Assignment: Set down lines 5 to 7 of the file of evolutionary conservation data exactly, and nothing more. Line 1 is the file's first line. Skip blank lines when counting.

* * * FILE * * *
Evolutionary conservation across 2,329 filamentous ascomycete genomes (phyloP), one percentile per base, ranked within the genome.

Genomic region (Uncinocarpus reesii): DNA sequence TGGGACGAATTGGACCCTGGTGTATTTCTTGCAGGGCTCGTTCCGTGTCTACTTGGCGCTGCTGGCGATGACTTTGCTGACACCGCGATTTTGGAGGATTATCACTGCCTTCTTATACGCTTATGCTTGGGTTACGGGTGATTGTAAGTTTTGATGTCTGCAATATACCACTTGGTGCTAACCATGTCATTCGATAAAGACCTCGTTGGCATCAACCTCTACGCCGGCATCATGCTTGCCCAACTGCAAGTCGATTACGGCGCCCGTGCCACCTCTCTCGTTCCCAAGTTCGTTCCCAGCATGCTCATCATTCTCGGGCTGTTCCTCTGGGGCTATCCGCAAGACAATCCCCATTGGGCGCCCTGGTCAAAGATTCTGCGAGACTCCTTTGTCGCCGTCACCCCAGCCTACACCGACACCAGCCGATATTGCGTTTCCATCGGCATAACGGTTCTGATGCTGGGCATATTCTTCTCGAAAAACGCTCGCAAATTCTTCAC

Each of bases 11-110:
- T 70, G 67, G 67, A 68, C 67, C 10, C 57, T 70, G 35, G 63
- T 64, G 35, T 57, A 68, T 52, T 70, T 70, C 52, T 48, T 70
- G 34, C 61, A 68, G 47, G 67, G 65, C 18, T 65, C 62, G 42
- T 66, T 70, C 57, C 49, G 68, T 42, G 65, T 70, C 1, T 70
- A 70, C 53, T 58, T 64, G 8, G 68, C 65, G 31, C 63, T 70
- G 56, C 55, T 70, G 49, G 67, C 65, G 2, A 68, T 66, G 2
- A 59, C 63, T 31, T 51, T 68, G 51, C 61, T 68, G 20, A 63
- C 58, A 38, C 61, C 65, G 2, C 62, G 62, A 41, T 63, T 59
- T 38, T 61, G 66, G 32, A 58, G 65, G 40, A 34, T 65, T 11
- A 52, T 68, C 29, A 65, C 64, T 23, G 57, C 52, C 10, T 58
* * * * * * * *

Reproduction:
- T 64, G 35, T 57, A 68, T 52, T 70, T 70, C 52, T 48, T 70
- G 34, C 61, A 68, G 47, G 67, G 65, C 18, T 65, C 62, G 42
- T 66, T 70, C 57, C 49, G 68, T 42, G 65, T 70, C 1, T 70